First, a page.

Palin won’t name a single newspaper she reads

In yet another segment of Katie Couric’s seemingly endless interview with Sarah Palin aired Tuesday on the CBS Evening News, the Alaska governor refuses to name a single newspaper or magazine she regularly reads. Instead, the journalism major claims she reads “all of them, any of them” when Couric presses for specifics.

Wait a second.

She reads all of them?

Does that mean Palin reads The Colorado Independent? It’s available in Alaska, and, unlike the hectoring press, we don’t “buy ink by the barrelfull” — in fact, the only ink around here resides in a few ballpoint pens — so we’re not looking to pick a fight with the vice presidential nominee. So if you’re reading, Gov. Palin, we would like to issue a hearty welcome! And a reminder — about this story, and this one, or this one, maybe this one, certainly this one, not to mention this one — it’s not personal, we’re just doing our jobs.

A few possibilities:

• Palin really does read “all of them” (not likely).

• She reads the New York Times and Washington Post but can’t admit it because the McCain campaign is at war with those newspapers.

• She only reads fringe publications that affirm her worldview (probably not something she wants to reveal to Couric).

• Like Supreme Court decisions, she can’t discuss what she doesn’t remember.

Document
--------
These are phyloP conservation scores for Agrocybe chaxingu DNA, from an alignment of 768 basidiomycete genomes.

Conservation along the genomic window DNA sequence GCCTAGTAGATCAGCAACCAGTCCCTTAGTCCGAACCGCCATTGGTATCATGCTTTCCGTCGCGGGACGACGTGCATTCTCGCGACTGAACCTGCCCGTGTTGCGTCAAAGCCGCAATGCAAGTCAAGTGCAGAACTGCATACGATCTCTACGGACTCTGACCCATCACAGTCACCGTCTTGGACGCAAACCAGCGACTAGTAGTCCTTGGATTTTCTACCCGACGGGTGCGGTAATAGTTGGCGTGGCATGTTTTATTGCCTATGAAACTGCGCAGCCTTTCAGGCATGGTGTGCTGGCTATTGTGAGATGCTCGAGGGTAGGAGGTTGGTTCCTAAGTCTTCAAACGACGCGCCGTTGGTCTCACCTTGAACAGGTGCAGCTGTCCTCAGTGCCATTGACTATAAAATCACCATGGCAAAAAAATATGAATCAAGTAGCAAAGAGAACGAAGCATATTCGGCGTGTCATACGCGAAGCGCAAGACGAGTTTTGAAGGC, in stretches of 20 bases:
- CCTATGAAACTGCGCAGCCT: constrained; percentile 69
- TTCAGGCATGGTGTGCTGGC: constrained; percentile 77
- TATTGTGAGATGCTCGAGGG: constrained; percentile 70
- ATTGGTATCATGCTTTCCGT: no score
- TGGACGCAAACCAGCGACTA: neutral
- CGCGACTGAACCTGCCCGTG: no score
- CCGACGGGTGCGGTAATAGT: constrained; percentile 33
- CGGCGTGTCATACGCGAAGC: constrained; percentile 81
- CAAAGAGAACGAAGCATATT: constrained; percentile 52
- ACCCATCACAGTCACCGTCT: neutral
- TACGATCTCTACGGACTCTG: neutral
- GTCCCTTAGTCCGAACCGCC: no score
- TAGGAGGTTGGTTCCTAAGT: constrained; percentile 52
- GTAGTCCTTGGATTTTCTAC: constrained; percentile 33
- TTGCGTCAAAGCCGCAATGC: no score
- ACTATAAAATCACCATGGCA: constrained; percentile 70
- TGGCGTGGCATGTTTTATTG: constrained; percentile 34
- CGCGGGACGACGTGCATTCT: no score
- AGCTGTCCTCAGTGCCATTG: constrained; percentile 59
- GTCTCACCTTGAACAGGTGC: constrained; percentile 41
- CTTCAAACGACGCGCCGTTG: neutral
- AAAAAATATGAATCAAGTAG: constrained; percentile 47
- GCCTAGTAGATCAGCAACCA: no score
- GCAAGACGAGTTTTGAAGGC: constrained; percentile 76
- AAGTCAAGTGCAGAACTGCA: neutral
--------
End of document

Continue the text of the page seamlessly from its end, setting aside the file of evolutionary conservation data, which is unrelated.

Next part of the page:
• Palin doesn’t read any newspapers to “stay informed and to understand the world.”

Guess which reason is most likely.

Here’s the CBS transcript:

Couric: And when it comes to establishing your worldview, I was curious, what newspapers and magazines did you regularly read before you were tapped for this to stay informed and to understand the world?

Palin: I’ve read most of them, again with a great appreciation for the press, for the media.

Couric: What, specifically?

Palin: Um, all of them, any of them that have been in front of me all these years.

Couric: Can you name a few?

Palin: I have a vast variety of sources where we get our news, too. Alaska isn’t a foreign country, where it’s kind of suggested, “Wow, how could you keep in touch with what the rest of Washington, D.C., may be thinking when you live up there in Alaska?” Believe me, Alaska is like a microcosm of America.

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Ernest Luning

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